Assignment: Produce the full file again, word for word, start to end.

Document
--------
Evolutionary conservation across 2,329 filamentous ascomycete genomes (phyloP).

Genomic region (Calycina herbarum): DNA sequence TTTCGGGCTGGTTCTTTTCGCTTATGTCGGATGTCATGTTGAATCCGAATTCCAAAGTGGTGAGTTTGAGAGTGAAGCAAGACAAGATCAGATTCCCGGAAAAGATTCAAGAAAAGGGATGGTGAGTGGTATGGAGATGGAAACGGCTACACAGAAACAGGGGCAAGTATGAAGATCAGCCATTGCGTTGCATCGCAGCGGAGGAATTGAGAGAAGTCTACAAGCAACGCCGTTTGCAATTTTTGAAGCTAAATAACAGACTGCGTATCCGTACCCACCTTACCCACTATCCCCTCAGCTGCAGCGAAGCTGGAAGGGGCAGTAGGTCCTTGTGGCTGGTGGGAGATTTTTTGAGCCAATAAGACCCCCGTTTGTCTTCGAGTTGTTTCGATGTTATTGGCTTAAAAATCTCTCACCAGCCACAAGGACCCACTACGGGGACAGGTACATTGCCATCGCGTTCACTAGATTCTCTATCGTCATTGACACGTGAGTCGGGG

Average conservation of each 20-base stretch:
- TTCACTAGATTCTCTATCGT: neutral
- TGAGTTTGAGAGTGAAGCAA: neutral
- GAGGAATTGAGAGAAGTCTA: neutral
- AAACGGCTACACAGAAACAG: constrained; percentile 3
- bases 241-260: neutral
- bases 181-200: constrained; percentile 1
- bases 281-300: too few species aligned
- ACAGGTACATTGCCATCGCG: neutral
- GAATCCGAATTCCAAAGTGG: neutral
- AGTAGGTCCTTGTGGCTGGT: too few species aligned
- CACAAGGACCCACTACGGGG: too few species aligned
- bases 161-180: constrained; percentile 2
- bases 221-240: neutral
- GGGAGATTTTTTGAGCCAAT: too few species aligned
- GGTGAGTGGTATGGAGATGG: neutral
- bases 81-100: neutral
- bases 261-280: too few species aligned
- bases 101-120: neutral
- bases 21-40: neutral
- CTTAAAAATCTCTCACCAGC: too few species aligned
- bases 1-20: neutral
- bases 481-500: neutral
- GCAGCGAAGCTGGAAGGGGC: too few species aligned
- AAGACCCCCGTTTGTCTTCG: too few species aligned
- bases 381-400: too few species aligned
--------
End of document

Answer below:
Evolutionary conservation across 2,329 filamentous ascomycete genomes (phyloP).

Genomic region (Calycina herbarum): DNA sequence TTTCGGGCTGGTTCTTTTCGCTTATGTCGGATGTCATGTTGAATCCGAATTCCAAAGTGGTGAGTTTGAGAGTGAAGCAAGACAAGATCAGATTCCCGGAAAAGATTCAAGAAAAGGGATGGTGAGTGGTATGGAGATGGAAACGGCTACACAGAAACAGGGGCAAGTATGAAGATCAGCCATTGCGTTGCATCGCAGCGGAGGAATTGAGAGAAGTCTACAAGCAACGCCGTTTGCAATTTTTGAAGCTAAATAACAGACTGCGTATCCGTACCCACCTTACCCACTATCCCCTCAGCTGCAGCGAAGCTGGAAGGGGCAGTAGGTCCTTGTGGCTGGTGGGAGATTTTTTGAGCCAATAAGACCCCCGTTTGTCTTCGAGTTGTTTCGATGTTATTGGCTTAAAAATCTCTCACCAGCCACAAGGACCCACTACGGGGACAGGTACATTGCCATCGCGTTCACTAGATTCTCTATCGTCATTGACACGTGAGTCGGGG

Average conservation of each 20-base stretch:
- TTCACTAGATTCTCTATCGT: neutral
- TGAGTTTGAGAGTGAAGCAA: neutral
- GAGGAATTGAGAGAAGTCTA: neutral
- AAACGGCTACACAGAAACAG: constrained; percentile 3
- bases 241-260: neutral
- bases 181-200: constrained; percentile 1
- bases 281-300: too few species aligned
- ACAGGTACATTGCCATCGCG: neutral
- GAATCCGAATTCCAAAGTGG: neutral
- AGTAGGTCCTTGTGGCTGGT: too few species aligned
- CACAAGGACCCACTACGGGG: too few species aligned
- bases 161-180: constrained; percentile 2
- bases 221-240: neutral
- GGGAGATTTTTTGAGCCAAT: too few species aligned
- GGTGAGTGGTATGGAGATGG: neutral
- bases 81-100: neutral
- bases 261-280: too few species aligned
- bases 101-120: neutral
- bases 21-40: neutral
- CTTAAAAATCTCTCACCAGC: too few species aligned
- bases 1-20: neutral
- bases 481-500: neutral
- GCAGCGAAGCTGGAAGGGGC: too few species aligned
- AAGACCCCCGTTTGTCTTCG: too few species aligned
- bases 381-400: too few species aligned